The Scuola Grande di San Marco, founded as the Scuola dei Battuti in 1260, with a small meeting room near where the Santa Croce church once stood, had become so influential and wealthy by 1437 as to assume the name of the patron saint of the city and to bring about, adjacent to the Dominican convent of Saints John and Paul, the most imposing of the Venetian schools. The construction and works that embellished it were reduced to ashes on 31st March 1485. Someone had left lit candles on the altar of the Sala Capitolare, with a breeze blowing a curtain that caught fire and left all of the school in flames that burned all night long.
The reconstruction began immediately with a never-before-seen grandiosity. Pietro Lombardo was hired as architect whilst Gentile and Giovanni Bellini were asked to collaborate on the sculptural adornment of the façade. Construction was briefly interrupted in 1490, when Lombardo was replaced by Mauro Codussi and Antonio Rizzo. In addition to the splendid monumental portal which, amongst other things, preserves anonymous works of graffiti on its sides, with two significant sculptures from the old façade saved from the fire: "Saint Mark Venerated by Members of the Confraternity" by Bartolomeo Bon and the "Charity" attributed to Nicolò di Pietro Lamberti.
Inserted in the reconstructed façade as new works, we can now identify the eloquent high-reliefs of Tullio Lombardo, son of Pietro, representing the “Healing of Anianus” and “The Conversion of Anianus”. The lions that flank the main portal are a reproduction of the original ones destroyed upon the fall of the Republic in 1797. The entrance Hall is adorned with a "processional series" of ten high pedestals, surmounted by columns, imbuing the hall a formal solemnity and enriched by the two portals of the staircase that leads to the upper Sala del Capitolo, the work of Coducci from 1495. From the outset, the confreres of the Scuola decided to limit the reconstitution of the series of the paintings, excluding vast spaces within the Sala Capitolare, to dedicate all resources to the smaller walls of the Sala dell'Albergo with a series of six canvases dedicated to happenings in the life of Saint Mark. The Hall became one of the most spectacular complexes of the Venetian Renaissance, attracting European scholars and experts, thanks to the works of Gentile Bellini ("The Preaching of Saint Mark"), Giovanni Bellini ("The Martyrdom of Saint Mark"), Giovanni Mansueti ("The Healing of Anianus" and "The Baptism of Anianus"), Paris Bordone ("The Fisherman Presenting the Ring to Doge Gradenigo"), and Jacopo Palma il Vecchio ("The Saints Mark, George and Nicola Save Venice from the Storm").
In 1495, Pietro and Biagio di Faenza were entrusted with the task of completing the breath-taking carved and gilded ceiling of the Sala Capitolare and the Sala dell'Albergo, which can still be admired today as Venetian marvels.
Following the fall of the Republic in 1797, Napoleonic looting and Austrian domination struck a blow to the integrity of the pictorial series realised in the Scuola following its reconstruction.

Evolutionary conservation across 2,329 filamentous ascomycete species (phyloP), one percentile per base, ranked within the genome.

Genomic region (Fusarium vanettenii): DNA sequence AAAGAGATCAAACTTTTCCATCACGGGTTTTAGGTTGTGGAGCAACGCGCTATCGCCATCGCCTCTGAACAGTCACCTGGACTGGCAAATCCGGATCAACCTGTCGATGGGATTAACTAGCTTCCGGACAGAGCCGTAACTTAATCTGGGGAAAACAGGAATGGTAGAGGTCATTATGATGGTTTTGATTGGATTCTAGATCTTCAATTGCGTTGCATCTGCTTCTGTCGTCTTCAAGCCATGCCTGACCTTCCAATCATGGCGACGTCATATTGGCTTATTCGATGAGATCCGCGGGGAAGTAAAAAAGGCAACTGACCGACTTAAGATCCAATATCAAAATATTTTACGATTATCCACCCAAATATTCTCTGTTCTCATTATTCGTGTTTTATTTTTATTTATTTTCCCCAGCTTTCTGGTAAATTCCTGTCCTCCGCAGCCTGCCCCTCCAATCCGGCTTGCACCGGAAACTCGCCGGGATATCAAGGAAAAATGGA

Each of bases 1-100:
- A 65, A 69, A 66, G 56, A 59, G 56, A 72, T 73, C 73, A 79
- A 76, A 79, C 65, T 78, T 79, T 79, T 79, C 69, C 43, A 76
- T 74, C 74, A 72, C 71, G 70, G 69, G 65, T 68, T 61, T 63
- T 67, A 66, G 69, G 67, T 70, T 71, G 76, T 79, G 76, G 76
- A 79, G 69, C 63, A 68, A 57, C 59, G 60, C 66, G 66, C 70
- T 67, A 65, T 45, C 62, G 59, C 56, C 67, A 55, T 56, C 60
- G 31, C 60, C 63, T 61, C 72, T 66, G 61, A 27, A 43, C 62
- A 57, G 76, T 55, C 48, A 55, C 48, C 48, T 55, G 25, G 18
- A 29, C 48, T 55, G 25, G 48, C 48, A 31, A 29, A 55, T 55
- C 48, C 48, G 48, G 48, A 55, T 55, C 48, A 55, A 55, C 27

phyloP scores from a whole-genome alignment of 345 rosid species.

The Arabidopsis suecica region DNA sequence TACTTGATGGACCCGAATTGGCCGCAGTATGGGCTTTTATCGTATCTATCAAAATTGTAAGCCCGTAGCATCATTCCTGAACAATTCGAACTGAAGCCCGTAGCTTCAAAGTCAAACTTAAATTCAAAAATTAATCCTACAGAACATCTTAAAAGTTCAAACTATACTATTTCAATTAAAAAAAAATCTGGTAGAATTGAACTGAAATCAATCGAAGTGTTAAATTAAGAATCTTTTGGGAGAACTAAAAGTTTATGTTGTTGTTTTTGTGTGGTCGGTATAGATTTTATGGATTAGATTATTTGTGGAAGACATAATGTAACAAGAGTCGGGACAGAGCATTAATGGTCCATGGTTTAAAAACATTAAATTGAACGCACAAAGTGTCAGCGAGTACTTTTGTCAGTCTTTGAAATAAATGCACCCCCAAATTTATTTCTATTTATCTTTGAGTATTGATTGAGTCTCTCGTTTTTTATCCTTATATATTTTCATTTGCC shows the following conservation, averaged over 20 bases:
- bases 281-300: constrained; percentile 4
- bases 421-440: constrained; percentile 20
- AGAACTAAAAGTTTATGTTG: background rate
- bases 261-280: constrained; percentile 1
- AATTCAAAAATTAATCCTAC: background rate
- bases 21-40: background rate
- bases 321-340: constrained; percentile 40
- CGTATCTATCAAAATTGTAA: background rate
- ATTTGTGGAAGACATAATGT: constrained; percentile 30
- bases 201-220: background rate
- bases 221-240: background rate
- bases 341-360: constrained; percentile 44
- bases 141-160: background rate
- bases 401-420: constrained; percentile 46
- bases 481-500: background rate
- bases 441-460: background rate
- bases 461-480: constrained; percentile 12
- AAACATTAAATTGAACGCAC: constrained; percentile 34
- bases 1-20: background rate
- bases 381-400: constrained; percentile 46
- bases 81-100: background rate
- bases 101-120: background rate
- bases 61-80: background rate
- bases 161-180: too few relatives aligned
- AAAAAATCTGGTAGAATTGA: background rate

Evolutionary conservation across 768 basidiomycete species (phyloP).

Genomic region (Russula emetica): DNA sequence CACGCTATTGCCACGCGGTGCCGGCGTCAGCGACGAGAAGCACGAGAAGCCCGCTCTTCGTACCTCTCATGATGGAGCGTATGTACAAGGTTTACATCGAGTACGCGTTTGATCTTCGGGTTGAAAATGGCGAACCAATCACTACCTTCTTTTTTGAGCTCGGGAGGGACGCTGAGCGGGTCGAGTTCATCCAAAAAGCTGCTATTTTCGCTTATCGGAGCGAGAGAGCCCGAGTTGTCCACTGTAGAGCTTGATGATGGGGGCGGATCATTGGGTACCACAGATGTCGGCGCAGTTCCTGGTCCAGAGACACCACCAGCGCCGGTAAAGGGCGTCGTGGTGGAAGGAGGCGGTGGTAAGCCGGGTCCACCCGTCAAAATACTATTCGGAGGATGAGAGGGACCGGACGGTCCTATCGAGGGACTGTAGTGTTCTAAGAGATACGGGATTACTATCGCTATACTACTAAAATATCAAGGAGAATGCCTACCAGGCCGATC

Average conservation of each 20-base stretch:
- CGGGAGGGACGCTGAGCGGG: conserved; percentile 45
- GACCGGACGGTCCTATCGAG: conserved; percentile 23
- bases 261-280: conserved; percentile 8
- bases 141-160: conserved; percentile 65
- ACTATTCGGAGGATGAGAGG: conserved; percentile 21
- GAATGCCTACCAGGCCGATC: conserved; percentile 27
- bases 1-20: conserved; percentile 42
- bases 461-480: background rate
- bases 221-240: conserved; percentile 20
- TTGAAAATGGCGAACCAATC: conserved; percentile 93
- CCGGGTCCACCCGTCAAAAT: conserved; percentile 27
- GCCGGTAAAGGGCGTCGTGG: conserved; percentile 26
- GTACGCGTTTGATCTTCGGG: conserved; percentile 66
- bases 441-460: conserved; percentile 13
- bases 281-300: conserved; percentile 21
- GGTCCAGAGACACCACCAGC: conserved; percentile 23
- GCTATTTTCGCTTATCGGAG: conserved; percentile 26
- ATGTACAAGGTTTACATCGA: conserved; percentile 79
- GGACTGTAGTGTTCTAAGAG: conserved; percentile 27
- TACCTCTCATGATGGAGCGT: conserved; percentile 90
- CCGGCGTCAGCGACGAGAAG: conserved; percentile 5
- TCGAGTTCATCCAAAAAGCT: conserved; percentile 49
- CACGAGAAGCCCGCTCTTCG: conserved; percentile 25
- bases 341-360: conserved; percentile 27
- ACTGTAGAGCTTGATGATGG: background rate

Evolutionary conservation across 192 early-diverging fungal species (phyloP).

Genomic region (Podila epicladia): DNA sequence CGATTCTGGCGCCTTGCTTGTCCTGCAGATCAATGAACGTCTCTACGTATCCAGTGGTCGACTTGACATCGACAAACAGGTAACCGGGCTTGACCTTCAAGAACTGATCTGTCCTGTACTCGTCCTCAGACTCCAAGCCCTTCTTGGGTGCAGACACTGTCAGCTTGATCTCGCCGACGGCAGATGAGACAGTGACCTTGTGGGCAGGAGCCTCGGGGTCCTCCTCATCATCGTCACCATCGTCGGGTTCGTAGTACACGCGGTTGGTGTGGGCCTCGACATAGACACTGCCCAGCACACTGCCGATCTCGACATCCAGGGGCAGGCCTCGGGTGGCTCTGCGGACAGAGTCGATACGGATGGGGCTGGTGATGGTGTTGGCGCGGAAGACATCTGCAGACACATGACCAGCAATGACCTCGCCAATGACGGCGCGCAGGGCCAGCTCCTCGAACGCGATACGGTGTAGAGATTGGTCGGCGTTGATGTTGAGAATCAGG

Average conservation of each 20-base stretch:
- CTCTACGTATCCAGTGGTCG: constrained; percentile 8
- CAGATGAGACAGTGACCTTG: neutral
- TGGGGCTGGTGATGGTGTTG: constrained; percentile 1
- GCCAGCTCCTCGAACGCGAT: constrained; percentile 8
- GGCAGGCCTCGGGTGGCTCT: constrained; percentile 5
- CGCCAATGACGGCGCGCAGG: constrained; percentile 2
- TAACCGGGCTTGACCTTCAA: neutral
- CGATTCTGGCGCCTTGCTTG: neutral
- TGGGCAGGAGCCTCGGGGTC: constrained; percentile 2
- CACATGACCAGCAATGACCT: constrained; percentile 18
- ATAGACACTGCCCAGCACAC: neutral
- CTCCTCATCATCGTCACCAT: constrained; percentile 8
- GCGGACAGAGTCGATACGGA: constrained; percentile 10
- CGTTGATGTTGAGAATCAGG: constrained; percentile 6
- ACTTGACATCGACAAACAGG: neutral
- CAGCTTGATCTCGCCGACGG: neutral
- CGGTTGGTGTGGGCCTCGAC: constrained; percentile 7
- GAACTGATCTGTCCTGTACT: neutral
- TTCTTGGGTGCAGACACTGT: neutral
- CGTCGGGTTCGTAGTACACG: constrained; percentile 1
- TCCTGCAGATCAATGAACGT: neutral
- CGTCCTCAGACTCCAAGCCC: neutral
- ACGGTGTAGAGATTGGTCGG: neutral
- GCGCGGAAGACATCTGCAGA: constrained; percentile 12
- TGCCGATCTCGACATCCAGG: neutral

Today, the Scuola is rather embellished by a painting by Palma il Giovane, "Christ in Glory with Saints Mark, Peter and Paul", created in 1614 as the altarpiece of the Sala Capitolare, where it can still be found to this day; by four paintings depicting scenes from the legend of Saint Mark created by Domenico Tintoretto; by two enormous wall paintings on the right wall of the Sala Capitolare, the "Crucifixion" by Alvise Donato and "The Marriage at Cana" by Padovanino.
The origins of the library - the Biblioteca Medica - within the Sala Capitolare and in the hall of the Albergo della Scuola Grande di San Marco are quite historic, deriving from the Library annexed to the Dominican convent of the Church of Saints John and Paul, which can be traced back to the 14th century. The restoration of the library occurred in the 16th century, along with the restructuring of the monumental staircase leading thereto, overseen by Baldassarre Longhena. By 1948, following the conferral of important book resources throughout the centuries, the library's patrimony had grown to such an extent that it had to be relocated in the larger rooms of the Scuola Grande di San Marco, designated as a medical library. At this point, the published resources of the library reached over 8,000 volumes on medicine. The foundation of the five components of this Library consist in a manuscript (composed by the text of the Rule of Saint Benedict for the female order), and two incunabula, two hundred and sixty-seven from the 16th century and two from the 17th century. Amongst the volumes are those of the writings of Hippocrates, Galen (with a good fifty-two specimens) Pliny, Girolamo Fracastoro - the father of modern pathology, Falloppio, Avicenna's Canon, the Orlando Furioso by Ludovico Ariosto, a work by Marsilio Ficino, the Dictionarium Medicum of Estienne, the writings on surgery by Iacopo Berengario, Jean Tagault, and Variarum Lectionum of Mercuriale.